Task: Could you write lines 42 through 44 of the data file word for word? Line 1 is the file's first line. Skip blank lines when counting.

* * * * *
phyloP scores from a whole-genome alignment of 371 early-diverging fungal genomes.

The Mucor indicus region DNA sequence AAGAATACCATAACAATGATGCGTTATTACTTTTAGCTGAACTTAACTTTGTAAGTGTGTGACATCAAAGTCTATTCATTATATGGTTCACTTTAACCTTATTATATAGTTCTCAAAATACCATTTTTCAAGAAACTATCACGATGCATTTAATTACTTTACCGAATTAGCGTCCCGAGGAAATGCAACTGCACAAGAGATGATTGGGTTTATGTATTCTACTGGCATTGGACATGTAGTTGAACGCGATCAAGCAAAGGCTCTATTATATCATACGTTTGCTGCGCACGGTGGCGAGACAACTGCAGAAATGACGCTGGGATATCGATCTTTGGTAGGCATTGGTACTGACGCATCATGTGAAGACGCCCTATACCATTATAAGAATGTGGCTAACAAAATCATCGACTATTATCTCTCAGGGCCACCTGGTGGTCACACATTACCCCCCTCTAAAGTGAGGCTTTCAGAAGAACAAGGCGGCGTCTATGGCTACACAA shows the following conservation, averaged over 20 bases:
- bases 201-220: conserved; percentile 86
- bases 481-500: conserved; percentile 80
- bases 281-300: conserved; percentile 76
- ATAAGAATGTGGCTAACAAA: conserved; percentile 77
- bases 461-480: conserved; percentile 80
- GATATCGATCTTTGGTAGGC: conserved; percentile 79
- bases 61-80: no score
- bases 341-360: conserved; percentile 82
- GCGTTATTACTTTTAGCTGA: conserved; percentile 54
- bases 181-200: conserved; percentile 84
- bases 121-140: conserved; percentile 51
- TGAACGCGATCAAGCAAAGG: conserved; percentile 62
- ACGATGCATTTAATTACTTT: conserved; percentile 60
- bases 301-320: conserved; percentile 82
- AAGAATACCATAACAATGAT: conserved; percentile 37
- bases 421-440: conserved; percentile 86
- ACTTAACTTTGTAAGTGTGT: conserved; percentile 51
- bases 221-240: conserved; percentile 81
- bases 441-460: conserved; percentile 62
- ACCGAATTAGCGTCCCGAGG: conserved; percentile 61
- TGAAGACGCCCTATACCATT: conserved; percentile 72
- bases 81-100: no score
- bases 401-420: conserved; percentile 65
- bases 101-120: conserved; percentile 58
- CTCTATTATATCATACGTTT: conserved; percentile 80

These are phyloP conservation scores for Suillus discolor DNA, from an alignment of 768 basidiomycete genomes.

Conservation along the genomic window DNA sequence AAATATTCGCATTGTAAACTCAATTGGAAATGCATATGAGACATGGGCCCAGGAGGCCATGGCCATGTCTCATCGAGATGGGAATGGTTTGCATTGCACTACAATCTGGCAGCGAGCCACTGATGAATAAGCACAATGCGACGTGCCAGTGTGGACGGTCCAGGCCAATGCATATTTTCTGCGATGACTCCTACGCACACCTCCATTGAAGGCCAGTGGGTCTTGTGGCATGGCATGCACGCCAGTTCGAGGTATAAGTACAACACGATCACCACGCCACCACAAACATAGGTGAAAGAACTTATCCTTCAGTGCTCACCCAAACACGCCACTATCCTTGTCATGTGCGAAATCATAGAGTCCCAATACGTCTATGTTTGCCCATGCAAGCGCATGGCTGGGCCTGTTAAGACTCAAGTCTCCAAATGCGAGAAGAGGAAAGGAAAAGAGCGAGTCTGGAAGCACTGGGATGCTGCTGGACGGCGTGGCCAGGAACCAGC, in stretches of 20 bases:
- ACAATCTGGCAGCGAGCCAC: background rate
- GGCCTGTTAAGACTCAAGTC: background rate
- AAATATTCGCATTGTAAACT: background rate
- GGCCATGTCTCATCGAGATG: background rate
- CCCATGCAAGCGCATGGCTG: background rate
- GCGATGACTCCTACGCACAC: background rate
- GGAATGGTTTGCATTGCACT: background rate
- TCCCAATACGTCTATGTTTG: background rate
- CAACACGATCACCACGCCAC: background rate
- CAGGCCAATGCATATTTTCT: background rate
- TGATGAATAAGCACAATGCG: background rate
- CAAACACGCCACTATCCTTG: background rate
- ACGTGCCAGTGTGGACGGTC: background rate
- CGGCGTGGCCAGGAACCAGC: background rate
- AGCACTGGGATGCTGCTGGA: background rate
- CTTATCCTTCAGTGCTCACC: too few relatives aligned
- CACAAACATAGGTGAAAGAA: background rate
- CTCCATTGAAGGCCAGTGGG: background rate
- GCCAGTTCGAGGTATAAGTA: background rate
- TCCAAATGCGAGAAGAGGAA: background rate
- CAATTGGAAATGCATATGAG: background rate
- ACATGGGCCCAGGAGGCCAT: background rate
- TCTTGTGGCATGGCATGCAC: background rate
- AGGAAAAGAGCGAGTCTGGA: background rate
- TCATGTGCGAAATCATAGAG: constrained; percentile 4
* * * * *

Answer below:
- ACGTGCCAGTGTGGACGGTC: background rate
- CGGCGTGGCCAGGAACCAGC: background rate
- AGCACTGGGATGCTGCTGGA: background rate